Ms. Johanson opened her birth control clinic in 1970, after a friend of her eldest daughter became pregnant in high school and had an abortion, which was mostly illegal in Canada at the time. “Kids get involved with sex without their parents’ consent,” she told a reporter in 1983, “and therefore they should be able to get contraceptives without their consent.”
Throughout her career, high school and college students were her biggest concern. She was an indefatigable speaker, a regular at college freshman orientations each fall and at hundreds of high schools each year. Her husband, Jane Johanson said, was a reserved, private man, the opposite of his gregarious wife, but he handled her career and fame with grace and “took it like a champ.” He died in 2014.
In addition to her daughter Jane, Ms. Johanson is survived by another daughter, Carol Howard; two grandchildren; and one great-grandchild. Her son, Eric, died in 2021.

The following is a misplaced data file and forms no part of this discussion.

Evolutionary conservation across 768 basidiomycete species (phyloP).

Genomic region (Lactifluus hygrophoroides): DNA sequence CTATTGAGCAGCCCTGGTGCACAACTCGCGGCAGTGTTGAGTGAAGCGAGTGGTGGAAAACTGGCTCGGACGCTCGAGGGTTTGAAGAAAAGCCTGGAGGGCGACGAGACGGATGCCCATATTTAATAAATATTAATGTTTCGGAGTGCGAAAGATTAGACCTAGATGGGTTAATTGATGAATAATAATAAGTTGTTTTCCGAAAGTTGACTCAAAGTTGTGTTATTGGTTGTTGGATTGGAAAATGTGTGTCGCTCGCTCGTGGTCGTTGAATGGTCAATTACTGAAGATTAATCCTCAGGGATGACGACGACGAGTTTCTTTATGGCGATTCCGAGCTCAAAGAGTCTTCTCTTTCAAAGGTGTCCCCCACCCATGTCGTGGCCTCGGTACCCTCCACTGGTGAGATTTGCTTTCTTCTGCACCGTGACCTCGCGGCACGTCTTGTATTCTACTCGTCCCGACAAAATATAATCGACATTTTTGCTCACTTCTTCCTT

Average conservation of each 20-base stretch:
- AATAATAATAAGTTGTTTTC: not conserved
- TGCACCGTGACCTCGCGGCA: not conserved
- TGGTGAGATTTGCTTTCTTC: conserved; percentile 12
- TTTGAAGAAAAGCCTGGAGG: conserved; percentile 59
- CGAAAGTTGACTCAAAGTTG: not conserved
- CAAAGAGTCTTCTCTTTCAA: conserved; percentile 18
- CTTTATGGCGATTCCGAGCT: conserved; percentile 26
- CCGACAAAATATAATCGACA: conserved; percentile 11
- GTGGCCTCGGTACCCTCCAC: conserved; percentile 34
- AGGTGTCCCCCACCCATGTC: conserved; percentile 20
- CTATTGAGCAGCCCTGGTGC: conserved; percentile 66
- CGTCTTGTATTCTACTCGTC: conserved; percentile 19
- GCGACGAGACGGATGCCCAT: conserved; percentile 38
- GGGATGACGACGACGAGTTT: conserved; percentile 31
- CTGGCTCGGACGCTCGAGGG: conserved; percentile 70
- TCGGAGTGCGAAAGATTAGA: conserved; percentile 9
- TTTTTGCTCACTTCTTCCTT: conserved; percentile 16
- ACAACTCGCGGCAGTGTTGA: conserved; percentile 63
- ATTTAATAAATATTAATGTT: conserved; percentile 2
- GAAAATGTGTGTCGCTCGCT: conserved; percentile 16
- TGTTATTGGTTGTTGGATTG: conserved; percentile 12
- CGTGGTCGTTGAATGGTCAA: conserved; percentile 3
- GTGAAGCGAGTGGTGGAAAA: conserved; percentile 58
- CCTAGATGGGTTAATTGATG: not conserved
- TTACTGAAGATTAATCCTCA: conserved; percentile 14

Ms. Johanson also wrote a magazine column and was the author of three books: “Sex, Sex and More Sex,” “Sex Is Perfectly Natural but Not Naturally Perfect” and “Talk Sex: Answers to Questions You Can’t Ask Your Parents.”
In 2000, she was awarded the Order of Canada, the country’s highest honor for pioneers in their field.
Ms. Johanson’s Canadian show went off the air in 2005, and the American version in 2008. It was time: The internet had become the go-to source for sex inquiries. As Dan Savage, the sex columnist, put it in the documentary about Ms. Johanson, there was a Wikipedia page for every piece of equipment and every sex act, and Ms. Johanson felt she was unable to keep up with the times. At 77, she was ready but sad to call it quits.
“There will be a great big hole in my heart,” she said as she introduced her final episode in May 2008, her voice breaking. “I love doing this show.”
She added, “I’ll close with the same condom quickie that we ended the first show with 174 episodes ago: Sex will be sweeter, if you wrap your peter.”